“Section 2 of the [CSM] opinion stipulates that ‘in principle, the proposed compensatory measure should not become liable only for the calculation of the punishment that can be considered served in view of offering parole. In the Plenum’s opinion, the compensation for persons serving incarceration punishments in severe overcrowding conditions becomes effective only if the measure proposed by the bill aims to consider as effectively served 3 days of the punishment for each 30-day period served in improper conditions,” Tudorel Toader points out.
Toader points out that the bill was sent by the Government to the Senate on 31 January 2017, before he was sworn in as Justice Minister.
He adds that “the initial form stipulated the fact that, in view of parole, 3 days of punishment were to be considered served for 30 days of punishment served in improper conditions, and the rapport made was to 3 square metres for each convict.”
The Justice Minister also recalls the Constitutional Court’s decision to reject the unconstitutionality criticism levelled.
“In conclusion: the bill was tabled by the previous Government. The CSM considered that in order to be effective, the 3 days can be considered as effectively served, instead of a benefit at parole. Parliament picked up the CSM proposal, and the three days were replaced by six days considered served for each 30 days served in improper conditions. The law was adopted on 14 July 2017, was published in the Official Journal on 18 July 2018, and came into force on 21 July 2017. The impact study is made during the legislation procedure, not during the enforcement stage,” Tudorel Toader wrote in conclusion.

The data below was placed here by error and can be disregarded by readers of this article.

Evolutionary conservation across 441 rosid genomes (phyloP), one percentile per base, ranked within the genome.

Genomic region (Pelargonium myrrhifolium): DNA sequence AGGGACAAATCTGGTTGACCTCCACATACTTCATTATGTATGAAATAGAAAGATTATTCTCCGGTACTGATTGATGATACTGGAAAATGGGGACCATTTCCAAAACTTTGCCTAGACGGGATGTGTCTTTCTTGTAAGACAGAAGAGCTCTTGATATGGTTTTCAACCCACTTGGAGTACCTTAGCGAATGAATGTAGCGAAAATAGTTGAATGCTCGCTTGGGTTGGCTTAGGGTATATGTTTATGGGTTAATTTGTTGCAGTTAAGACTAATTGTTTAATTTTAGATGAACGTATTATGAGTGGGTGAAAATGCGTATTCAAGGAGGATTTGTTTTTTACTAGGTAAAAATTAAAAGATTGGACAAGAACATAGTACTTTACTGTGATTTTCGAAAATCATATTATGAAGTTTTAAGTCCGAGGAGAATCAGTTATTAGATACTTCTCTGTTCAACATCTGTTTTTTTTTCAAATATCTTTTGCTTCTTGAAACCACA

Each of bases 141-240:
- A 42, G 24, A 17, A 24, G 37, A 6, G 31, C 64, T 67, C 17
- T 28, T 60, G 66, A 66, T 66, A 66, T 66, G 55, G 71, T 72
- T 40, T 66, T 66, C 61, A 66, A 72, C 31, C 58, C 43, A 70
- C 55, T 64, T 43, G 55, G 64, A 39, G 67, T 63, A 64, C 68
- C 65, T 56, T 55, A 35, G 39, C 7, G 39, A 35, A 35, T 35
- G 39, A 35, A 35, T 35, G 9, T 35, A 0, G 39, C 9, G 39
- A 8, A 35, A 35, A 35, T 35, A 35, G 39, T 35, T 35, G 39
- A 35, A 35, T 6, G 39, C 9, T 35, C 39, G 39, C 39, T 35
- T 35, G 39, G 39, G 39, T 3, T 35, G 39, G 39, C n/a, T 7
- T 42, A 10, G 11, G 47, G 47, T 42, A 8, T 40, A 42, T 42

Raluca Pruna: Blaming the technocratic Gov’t for the compensatory appeal law is only yet another vile action in the long list that history will pin on Toader